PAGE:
them from the Boot Manager.
Once the install is over, it is a simple job to restore the bootable partitions.
My experience has shown this little extra effort pays off in both time and frustration
CD-ROM Drive Letter Organization
The installation programs of all previous client versionsnote 1 of OS/2 and eCS have had one limitation: they have hard-coded
the CD-drive letters into the Installer such that they could not be changed. (The
eCS 1.0 Installer did attempt to ease this restriction, but in fact if you did attempt
to change the default letters, it would cause the Installer to fail.)
While this may not seem like a big deal, the two chosen letters--R for the Reserved
Drive and S for the CD System drive--are incompatible with the way most people run
their system, incompatible with applications like the RSJ CD-writer software, and
to some extent, incompatible with the actual design of OS/2 itself. Consequently,
knowledgeable OS/2-eCS users have been forced to change their CONFIG.SYS to more
compatible letters such as X and Y or Y and Z after the install is complete.
What's more, this change is quite tricky to get right.
Finally, the eCS 1.1 Installer makes it possible to set up these drives the way
you want them before the Install actually begins!
Here is the procedure:
When you start the install use the "Boot from menu with own values" (on
the second screen of the install):
On the second screen, entitled "eComStation BOOT OPTIONS: Miscellaneous",
. the fifth and sixth lines are labelled: "Reserve the following drive letter"and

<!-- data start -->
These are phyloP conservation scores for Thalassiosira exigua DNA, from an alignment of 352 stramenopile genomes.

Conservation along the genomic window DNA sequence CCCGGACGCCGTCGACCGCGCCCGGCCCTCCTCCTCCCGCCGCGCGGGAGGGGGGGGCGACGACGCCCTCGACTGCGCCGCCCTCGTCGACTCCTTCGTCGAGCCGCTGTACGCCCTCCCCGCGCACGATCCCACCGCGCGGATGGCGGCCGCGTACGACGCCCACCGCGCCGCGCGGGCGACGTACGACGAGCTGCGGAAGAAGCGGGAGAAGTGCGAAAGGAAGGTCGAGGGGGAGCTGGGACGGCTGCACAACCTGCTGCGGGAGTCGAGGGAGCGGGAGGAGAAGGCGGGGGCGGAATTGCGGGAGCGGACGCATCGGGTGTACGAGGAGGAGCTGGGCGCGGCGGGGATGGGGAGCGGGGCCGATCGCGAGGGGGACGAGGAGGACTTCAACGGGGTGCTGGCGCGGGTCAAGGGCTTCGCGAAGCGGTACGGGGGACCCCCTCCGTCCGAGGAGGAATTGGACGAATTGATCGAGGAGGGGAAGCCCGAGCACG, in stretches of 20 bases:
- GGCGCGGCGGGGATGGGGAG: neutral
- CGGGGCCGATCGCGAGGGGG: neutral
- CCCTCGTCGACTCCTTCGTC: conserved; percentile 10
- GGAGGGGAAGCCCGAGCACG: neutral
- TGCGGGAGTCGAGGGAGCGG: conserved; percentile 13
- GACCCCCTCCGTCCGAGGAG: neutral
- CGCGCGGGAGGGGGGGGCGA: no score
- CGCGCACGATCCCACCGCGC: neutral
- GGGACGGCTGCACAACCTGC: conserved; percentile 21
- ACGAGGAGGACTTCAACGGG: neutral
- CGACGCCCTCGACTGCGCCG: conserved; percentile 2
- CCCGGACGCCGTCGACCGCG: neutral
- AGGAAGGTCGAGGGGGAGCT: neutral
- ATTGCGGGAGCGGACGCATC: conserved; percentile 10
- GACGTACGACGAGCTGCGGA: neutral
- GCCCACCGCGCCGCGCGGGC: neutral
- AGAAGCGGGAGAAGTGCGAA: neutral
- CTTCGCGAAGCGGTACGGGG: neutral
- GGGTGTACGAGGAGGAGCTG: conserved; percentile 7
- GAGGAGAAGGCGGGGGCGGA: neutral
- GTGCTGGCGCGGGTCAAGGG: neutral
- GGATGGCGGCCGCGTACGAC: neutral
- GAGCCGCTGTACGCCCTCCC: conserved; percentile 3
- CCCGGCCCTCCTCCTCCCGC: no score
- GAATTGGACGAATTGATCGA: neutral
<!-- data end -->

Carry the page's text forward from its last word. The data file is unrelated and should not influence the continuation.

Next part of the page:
"eComstation CD-ROM located in drive" respectively.
Tab down to the fifth line, and use the Cursor Up or Cursor Down keys to select
the desired drive letter. Note that as you change the drive letter, the drive letter
on the sixth line changes in concert with it.
Experienced OS/2 users have long been accustomed to splitting their install over
multiple drives. The essential system goes on the system drive, and the more application-oriented
files, such as the browsers and Java, may be directed to another drive. It is here
that the eCS 1.1 Installer may raise an unexpected trap for the unwary.
If the system was not shut down properly prior to this install, as could easily
happen if the previous session was an install that failed or was interrupted, the
Installer displays the warning message, and gives you the opportunity to either
format it or CHKDSK it. So far, so good. Unfortunately, it only checks the bootable
drives. It performs no checks on other "data" drives.
Consequently, if you want to spread your install over drives C: and O:, for example,
where O: is an application, non-bootable drive, no checks will be formed on O:,